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08 August 2011

Stouffer: The Case for a Balanced Budget

A lot of folks are making a big deal over raising the nation’s debt ceiling once again. What started as a serious round of discussions to actually curb the out-of-control spending in Washington, D.C., may have turned into yet another example of kicking the can down the road.

Part of the initial discussions on Capitol Hill centered around “cut, cap and balance,” a simple idea that sought to cut the total amount of spending, cap the amount of money spent to a particular baseline and balance the federal budget. This was deemed as drastic, extreme and impossible by many — including the president. Why it is okay to raise the debt ceiling, but NOT cut the ridiculously high spending, is beyond me.

A balanced budget amendment is proposed in Congress every few years. The plan normally gets discussed, but does not make it to the people. Balanced federal spending would mean big changes, even at the state budget level, and I wholeheartedly support the cause.

In Missouri, we balance the budget. We have to; it is the law. We do have debt in this state, but it is very low, comparatively speaking. For every dollar that will be spent in Fiscal Year 2012 (which runs July 1, 2011-June 30, 2012), three-tenths of a cent will go to pay off our public debt. Roughly speaking, this translates to approximately $7.6 million of a $23.3 billion budget.

Our ability to balance the budget has also kept our state’s credit rating high. While threats to downgrade the nation’s credit rating continue to be bounced around, Missouri enjoys a AAA rating, which means our interest payments stay low.

There is nothing new about the concept of a federal balanced budget. Thomas Jefferson wrote in 1798 how he wished it could be impossible for a government to borrow money. But, since the country was recovering from the cost of the Revolutionary War, such an amendment was not feasible then. Nothing was proposed until 1936. More calls for a federal balanced budget amendment happened during the 1970s. The latest attempts were in 1995 and ’97, but nothing has occurred since then.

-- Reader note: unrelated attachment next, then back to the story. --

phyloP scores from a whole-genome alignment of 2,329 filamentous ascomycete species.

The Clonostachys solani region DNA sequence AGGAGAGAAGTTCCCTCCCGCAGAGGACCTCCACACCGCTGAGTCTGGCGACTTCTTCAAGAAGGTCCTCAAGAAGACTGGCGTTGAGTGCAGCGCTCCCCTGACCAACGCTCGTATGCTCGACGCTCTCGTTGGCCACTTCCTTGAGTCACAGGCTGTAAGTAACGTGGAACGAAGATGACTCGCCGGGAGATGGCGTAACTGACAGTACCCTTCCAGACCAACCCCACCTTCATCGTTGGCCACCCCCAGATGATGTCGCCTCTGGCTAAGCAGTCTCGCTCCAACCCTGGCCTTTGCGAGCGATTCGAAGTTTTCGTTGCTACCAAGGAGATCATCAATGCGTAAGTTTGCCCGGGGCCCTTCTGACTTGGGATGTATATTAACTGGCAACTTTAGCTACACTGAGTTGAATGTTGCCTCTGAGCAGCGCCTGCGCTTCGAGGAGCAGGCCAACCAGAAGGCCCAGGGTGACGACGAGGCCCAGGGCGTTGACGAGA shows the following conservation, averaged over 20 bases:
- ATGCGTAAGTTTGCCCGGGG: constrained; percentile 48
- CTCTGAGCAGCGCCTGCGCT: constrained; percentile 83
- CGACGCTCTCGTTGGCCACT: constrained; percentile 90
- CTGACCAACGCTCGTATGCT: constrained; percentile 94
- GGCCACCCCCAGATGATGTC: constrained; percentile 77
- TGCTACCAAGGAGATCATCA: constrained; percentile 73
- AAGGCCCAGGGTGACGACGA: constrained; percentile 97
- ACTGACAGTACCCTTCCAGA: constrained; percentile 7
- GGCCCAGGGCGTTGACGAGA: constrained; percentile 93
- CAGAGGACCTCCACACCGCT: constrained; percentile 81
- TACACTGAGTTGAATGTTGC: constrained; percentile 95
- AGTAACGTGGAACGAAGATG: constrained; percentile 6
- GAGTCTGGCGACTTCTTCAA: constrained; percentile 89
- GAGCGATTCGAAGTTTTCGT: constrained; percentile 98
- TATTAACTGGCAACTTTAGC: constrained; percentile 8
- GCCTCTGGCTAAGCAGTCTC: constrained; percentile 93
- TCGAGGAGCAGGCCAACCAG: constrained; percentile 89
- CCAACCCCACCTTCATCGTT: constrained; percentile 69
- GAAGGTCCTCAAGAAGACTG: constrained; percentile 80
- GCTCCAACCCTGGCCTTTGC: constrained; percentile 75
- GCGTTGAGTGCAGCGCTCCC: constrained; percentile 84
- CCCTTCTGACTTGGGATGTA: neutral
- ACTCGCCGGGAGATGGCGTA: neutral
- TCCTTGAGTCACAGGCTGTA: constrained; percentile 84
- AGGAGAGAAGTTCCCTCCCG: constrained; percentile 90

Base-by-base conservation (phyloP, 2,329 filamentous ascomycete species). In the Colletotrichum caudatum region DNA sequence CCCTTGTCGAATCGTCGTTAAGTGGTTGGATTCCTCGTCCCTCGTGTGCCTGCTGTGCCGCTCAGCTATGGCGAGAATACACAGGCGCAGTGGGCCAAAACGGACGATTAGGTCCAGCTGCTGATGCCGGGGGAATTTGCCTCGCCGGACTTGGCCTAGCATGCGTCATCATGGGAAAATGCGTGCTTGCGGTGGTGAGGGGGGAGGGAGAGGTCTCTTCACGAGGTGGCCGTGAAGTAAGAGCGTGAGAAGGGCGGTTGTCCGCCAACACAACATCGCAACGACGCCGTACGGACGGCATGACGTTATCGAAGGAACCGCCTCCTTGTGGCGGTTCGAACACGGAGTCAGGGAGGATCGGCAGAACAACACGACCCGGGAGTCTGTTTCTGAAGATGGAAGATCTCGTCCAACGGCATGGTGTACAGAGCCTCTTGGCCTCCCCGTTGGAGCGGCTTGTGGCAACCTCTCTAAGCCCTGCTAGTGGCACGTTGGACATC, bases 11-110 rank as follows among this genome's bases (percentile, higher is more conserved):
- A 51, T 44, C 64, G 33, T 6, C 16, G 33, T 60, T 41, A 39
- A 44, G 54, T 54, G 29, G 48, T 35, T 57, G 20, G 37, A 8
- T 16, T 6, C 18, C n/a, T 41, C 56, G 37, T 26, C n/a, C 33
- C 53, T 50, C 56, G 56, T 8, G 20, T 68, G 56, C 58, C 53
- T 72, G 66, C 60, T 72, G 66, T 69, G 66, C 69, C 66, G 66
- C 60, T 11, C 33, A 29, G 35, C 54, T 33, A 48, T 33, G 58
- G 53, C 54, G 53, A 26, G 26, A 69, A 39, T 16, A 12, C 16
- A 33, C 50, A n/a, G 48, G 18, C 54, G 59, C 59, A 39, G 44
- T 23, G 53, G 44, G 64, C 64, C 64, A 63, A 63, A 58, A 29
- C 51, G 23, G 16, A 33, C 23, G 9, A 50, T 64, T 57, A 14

Our governor has also exercised his authority and ordered the withholding of millions of dollars over the past couple of years. Unfortunately, most of the money that has been withheld lately has never been replaced, despite increasing revenues this year. This is especially true of school transportation funding; the state’s promised share of paying for bus service for our schools has been cut drastically this year. The downside of withholding money is it circumvents the Legislature. That having been said, the governor has released $1.2 million for children’s crisis care, domestic abuse victims and the elderly.

When federal lawmakers revisit the debt limit in December, I am hopeful they will finally obey the will of the people and take serious strides to curb the massive spending that takes place in Washington, D.C. Without new discipline, our nation faces unprecedented challenges. I pray that our leaders will do the right thing.

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